Join Kat Griefen, Program Coordinator and Faculty Member in Queensborough Community College’s Gallery and Museum Studies Program, for a conversation with Taylor Rose Payer, a member of the Turtle Mountain Band of Chippewa. Taylor assists with developing relationships between the Hood Museum of Art, Dartmouth College Library, and Native American and Indigenous communities built around collaborative and collections-based research. She earned her M.A. in Public Humanities from Brown University and B.A. in Women’s and Gender Studies from Dartmouth College. While in undergrad, Taylor interned at the Hood where she developed a deep interest in collections, art, and museum education. Since then, Taylor has had various curatorial, research, and education roles at the Rhode Island School of Design Museum of Art, the Walker Art Center, the Portland Art Museum, Socrates Sculpture Park, and the All My Relations Arts Gallery. This event is co-sponsored by the Harriet & Kenneth Kupferberg Holocaust Center and Gallery and Museum Studies Program in the Art & Design Department at Queensborough Community College.

Virtual Conference: The State of Roma Human Rights in the Balkans
Recorded on April 8, 2021

In honor of International Roma Day on April 8, 2021, the Harriman Institute and the Roma Peoples Project at Columbia University and the Kupferberg Holocaust Center hosted a conference on the state of Romani human rights in the Balkans. The aim was to review the contemporary state of human rights and the challenges that confront Roma people in the six Western Balkan countries seeking European Union membership. The conference brought together top Roma scholars in the academy, advocates, and practitioners who are working to advance the human rights and dignity of Roma people throughout the region.

Panel 1: The State of Romani Human Rights in Europe
Click here to watch the recording
Professor Margaeta Matache, Harvard School of Public Health
Professor Ethel Brooks, Rutgers University
Professor Tanya Domi, Harriman Institute, moderator

Panel 2: A Roma Educational Project in Bosnia and Herzegovina
Click here to watch the recording
Velma Sarić, President of the Post Conflict Research Center, Bosnia and Herzegovina (BiH)
Miloš Bogičević, Head of Human Rights, OSCE Mission to BiH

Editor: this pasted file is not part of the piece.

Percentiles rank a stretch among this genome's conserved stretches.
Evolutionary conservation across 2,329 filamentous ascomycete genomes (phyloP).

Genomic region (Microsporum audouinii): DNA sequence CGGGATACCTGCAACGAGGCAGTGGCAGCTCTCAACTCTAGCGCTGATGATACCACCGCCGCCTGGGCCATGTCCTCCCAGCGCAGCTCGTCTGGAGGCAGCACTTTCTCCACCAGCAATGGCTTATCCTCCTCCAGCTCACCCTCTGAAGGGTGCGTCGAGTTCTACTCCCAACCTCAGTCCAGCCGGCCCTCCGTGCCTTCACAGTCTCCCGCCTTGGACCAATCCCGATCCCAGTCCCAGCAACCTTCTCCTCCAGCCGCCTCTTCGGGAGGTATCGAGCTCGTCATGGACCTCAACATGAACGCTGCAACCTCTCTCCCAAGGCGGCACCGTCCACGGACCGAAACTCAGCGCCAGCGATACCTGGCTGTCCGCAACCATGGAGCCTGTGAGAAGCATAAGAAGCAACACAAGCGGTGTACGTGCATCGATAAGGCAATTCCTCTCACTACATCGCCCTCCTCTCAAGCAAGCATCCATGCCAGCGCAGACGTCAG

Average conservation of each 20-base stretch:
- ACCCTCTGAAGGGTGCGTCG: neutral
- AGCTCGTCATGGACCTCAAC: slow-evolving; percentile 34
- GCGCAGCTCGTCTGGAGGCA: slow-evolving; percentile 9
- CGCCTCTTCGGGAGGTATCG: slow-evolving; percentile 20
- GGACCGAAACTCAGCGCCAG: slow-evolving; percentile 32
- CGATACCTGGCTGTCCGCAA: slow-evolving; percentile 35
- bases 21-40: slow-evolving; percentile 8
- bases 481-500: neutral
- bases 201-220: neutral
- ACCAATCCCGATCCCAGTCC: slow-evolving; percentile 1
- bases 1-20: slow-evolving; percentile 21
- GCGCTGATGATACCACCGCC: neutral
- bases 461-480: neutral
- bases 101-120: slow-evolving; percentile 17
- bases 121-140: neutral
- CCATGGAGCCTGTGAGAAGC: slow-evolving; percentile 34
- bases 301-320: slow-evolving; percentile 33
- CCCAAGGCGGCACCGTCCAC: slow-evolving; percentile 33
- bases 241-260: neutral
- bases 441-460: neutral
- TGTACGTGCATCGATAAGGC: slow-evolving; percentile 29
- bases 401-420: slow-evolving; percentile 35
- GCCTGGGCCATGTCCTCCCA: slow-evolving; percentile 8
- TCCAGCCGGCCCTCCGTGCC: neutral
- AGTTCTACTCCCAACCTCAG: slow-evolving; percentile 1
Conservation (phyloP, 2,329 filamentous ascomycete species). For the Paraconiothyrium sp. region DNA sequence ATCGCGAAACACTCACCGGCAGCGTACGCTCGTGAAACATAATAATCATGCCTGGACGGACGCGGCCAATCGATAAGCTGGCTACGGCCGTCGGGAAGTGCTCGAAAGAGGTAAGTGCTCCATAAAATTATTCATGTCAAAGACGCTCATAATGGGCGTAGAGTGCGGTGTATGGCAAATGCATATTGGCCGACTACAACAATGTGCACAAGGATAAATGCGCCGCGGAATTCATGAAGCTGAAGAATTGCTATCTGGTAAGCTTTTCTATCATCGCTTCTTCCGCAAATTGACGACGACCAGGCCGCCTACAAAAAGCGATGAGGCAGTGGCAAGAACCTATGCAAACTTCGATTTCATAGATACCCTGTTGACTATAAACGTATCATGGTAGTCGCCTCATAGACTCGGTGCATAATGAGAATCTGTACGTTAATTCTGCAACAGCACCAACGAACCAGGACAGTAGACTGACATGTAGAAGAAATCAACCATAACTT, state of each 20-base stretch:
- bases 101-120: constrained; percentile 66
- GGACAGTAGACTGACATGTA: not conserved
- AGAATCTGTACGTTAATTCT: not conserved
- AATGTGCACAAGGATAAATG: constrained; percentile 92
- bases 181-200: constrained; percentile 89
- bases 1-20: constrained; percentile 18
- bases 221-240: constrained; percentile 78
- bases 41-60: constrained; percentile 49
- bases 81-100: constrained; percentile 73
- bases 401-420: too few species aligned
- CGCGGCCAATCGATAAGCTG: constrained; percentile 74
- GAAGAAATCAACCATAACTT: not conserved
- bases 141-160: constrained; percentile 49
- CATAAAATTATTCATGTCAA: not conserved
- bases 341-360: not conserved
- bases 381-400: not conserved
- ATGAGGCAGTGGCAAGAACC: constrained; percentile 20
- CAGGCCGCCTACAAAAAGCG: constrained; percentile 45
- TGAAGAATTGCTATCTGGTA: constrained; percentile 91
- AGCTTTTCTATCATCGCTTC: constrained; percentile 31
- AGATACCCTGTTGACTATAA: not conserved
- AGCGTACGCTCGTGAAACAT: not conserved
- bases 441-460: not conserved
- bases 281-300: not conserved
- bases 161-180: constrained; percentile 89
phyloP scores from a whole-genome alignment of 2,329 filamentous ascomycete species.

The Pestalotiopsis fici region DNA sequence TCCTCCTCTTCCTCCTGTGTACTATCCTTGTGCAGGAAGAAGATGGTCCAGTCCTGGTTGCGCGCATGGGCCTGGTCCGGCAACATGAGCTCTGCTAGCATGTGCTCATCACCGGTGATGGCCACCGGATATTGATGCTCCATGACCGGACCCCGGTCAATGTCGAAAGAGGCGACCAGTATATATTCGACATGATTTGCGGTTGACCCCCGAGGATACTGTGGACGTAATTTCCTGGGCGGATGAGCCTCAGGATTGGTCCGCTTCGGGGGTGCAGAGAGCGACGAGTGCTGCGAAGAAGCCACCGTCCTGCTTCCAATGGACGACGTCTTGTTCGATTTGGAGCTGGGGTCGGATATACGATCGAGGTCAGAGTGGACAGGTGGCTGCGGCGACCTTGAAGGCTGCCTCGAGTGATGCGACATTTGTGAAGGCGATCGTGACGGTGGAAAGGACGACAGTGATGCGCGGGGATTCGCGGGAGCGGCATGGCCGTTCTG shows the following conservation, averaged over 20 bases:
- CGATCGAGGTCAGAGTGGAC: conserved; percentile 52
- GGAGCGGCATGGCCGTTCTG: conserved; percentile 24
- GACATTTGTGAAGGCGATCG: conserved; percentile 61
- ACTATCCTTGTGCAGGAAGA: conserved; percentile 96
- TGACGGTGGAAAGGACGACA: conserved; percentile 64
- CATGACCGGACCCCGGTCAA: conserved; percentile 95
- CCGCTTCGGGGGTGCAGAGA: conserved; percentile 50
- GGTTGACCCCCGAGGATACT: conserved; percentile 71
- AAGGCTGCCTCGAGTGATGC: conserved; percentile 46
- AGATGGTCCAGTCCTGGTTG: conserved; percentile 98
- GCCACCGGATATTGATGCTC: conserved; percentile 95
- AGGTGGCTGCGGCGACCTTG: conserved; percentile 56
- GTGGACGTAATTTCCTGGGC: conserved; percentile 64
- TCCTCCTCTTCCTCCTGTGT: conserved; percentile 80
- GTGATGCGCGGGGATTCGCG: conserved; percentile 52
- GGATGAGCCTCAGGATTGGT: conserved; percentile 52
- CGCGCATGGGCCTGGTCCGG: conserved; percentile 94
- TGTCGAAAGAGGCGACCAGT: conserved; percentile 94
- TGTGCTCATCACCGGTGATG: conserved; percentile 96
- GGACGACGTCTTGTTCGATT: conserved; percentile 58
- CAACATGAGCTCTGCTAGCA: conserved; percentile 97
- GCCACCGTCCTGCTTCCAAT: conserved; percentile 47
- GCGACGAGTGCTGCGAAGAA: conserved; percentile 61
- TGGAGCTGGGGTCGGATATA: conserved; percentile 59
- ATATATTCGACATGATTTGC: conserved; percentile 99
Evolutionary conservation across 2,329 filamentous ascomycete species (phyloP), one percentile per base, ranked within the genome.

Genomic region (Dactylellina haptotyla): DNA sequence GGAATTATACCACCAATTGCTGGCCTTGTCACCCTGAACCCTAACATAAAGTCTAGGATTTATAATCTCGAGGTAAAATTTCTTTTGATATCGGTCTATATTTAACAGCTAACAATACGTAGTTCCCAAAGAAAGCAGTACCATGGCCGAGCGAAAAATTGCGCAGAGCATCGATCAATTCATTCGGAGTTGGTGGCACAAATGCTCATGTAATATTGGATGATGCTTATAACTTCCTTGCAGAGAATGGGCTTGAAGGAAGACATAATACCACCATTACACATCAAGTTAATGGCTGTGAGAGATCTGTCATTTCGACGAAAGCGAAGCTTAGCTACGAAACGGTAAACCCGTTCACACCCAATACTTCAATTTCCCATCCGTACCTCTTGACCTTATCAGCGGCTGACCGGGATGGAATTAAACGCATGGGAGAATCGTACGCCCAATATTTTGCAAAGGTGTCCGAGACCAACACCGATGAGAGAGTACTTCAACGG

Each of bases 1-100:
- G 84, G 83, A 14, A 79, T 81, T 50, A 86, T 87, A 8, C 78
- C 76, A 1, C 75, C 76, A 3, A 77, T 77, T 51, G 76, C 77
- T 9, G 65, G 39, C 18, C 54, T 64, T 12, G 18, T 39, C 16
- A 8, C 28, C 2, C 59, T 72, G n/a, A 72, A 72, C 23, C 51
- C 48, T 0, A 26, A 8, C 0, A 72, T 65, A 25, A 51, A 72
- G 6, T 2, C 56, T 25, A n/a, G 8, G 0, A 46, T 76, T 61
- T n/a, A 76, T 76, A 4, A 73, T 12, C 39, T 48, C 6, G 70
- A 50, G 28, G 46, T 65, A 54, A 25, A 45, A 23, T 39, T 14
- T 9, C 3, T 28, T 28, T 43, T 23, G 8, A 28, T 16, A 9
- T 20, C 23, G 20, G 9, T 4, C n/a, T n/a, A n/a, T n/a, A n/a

Mirko Pincelli, Photographer and filmmaker working on documenting the lives of Roma communities in BiH
Dalibor Tanić, Roma activist and Editor-in-Chief of UDAR, a regional Roma multimedia portal 
Dr. Laura Cohen, Executive Director, Kupferberg Holocaust Center, moderator

Panel 3: What is Going on in Europe and the Balkans?
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Goran Miletić, Europe Director, Civil Rights Defenders
Deniz Selmani, Co-Founder and Program Director of Romalitico Skopje; Obama Foundation Leader, Europe Program
Anna Orsos, Women’s Rights Officer, European Roma Rights Centre
Ðorđe Jovanović, President of the European Roma Rights Centre
Professor Tanya Domi, Harriman Institute, moderator

Remembering the Town Known as Auschwitz: Yom HaShoah Commemoration
Recorded on April 8, 2021

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The Rabbi Isidoro Aizenberg Memorial Lecture
In commemoration of Yom HaShoah, Holocaust Remembrance Day, Tomasz Kuncewicz and Maciek Zabierowski from the Auschwitz Jewish Center in Oswiecim, Poland discuss about the complexities of educating people about the Holocaust in a town that is synonymous with the Auschwitz-Birkenau extermination and concentration camp in what was formerly Nazi-occupied Poland during WWII. The Auschwitz Jewish Center Foundation was established in 1995 in order to rebuild a Jewish cultural, spiritual, and educational center in Oswiecim. In September 2000, the Auschwitz Jewish Center opened its doors to visitors from all over the world. It is a non-governmental organization which exists to serve as a guardian of Jewish memory, as well as to educate the public about the Holocaust. Since August, 2006, the Center has been affiliated with the Museum of Jewish Heritage – A Living Memorial to the Holocaust in New York, USA. This event was co-sponsored by the Harriet & Kenneth Kupferberg Holocaust Center at Queensborough Community College; the Center for Jewish Studies at Queens College; and the Museum of Jewish Heritage.

KHC Exhibit Talk: Women in the Nazi Concentration Camps
Recorded on April 7, 2021

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Join Dr. Azadeh Aalai, Assistant Professor of Psychology at Queensborough Community College at the City University of New York, for a discussion about the intersection between gender and persecution, including how victimization varied for male versus female Jews. The role women played not only as victims but also as perpetrators and rescuers during the Holocaust is explored, with a specific focus on the concentration camp experience. This lecture includes a special look at the KHC’s original online exhibition, The Concentration Camps: Inside the Nazi System of Incarceration and Genocide.